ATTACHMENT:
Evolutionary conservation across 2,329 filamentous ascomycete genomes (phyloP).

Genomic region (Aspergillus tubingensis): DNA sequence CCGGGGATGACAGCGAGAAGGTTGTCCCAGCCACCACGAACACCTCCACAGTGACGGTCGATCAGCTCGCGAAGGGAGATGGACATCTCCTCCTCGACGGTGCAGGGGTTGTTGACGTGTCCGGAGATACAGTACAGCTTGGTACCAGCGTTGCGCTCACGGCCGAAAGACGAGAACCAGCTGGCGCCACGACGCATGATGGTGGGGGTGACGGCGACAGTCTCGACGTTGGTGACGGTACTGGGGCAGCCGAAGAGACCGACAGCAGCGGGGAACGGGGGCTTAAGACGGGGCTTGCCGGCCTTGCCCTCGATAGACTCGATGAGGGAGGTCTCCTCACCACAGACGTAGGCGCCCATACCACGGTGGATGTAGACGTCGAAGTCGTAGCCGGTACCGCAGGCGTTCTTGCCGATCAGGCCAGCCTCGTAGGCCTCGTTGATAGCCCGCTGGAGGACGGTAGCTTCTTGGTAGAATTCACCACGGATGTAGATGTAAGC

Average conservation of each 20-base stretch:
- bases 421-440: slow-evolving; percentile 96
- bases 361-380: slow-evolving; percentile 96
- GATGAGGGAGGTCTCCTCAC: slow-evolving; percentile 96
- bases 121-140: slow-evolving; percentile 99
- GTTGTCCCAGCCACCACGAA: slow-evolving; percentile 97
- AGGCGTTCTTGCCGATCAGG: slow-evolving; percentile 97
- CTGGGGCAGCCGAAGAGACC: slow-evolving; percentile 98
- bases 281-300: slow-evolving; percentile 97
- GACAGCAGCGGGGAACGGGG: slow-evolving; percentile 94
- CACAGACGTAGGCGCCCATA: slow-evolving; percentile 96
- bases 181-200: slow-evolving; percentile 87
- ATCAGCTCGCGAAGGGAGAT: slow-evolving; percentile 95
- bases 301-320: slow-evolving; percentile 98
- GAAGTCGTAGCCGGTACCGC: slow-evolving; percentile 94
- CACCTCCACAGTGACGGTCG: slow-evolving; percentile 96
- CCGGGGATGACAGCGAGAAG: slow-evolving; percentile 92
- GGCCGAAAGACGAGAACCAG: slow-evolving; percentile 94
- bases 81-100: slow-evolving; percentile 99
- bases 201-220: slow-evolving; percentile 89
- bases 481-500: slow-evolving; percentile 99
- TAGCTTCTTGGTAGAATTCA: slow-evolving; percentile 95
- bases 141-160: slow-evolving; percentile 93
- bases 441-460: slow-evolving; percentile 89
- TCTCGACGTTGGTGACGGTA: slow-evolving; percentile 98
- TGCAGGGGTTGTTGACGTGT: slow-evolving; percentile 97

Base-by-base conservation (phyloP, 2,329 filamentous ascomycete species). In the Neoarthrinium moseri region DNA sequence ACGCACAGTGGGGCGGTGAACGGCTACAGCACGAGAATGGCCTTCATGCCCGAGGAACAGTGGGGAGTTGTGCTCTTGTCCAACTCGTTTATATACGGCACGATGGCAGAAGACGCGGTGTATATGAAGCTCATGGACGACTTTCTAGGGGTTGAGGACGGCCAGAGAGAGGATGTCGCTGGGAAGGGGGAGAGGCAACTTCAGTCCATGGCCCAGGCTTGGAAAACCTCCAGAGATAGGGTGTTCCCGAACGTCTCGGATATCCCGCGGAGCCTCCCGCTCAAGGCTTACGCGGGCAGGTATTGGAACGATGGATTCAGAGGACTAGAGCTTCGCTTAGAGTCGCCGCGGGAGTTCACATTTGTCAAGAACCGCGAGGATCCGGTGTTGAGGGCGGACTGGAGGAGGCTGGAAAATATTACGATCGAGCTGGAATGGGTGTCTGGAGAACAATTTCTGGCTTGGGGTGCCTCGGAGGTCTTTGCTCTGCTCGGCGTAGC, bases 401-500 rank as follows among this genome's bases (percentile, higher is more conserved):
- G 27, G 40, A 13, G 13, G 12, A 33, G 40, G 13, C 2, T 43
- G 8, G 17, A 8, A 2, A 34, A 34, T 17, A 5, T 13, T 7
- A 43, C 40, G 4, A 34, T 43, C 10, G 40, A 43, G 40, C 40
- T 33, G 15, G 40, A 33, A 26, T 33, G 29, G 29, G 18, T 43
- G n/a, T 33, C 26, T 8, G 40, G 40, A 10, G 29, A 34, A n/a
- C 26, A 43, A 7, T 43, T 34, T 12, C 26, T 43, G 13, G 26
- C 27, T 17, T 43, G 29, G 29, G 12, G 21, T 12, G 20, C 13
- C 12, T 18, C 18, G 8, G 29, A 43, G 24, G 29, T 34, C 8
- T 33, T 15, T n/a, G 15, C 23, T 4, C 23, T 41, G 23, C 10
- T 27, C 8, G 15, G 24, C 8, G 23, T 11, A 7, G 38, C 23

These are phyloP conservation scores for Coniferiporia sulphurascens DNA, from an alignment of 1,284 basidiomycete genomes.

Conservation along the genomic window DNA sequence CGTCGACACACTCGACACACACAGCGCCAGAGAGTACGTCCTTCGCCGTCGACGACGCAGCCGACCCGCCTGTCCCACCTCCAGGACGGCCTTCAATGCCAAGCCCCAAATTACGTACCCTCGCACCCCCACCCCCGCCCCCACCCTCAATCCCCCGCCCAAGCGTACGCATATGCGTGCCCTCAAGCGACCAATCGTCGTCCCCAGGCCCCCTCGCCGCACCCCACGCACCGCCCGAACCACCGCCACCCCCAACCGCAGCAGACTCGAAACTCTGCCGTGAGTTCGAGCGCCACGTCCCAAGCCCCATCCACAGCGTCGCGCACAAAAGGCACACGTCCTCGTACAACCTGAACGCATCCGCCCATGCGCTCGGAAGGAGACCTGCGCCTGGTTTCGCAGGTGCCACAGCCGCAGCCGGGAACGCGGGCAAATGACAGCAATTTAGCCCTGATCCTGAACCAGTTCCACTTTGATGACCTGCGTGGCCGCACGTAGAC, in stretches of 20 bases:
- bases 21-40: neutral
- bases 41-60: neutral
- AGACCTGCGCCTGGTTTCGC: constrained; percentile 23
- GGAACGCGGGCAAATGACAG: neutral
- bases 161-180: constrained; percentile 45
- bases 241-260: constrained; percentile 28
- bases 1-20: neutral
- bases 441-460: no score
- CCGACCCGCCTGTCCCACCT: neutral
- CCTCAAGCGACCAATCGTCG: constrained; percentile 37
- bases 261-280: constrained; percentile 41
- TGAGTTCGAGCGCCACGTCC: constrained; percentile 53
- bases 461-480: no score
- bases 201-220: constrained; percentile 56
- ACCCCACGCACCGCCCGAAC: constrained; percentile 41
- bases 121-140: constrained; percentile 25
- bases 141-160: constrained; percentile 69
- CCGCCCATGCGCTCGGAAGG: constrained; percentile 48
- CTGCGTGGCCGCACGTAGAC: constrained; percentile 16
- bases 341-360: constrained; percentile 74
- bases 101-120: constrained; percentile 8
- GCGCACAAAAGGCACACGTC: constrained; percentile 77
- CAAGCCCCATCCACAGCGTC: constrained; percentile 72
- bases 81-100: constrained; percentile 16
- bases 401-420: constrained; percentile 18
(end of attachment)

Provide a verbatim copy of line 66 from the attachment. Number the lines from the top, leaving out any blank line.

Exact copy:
- bases 401-420: constrained; percentile 18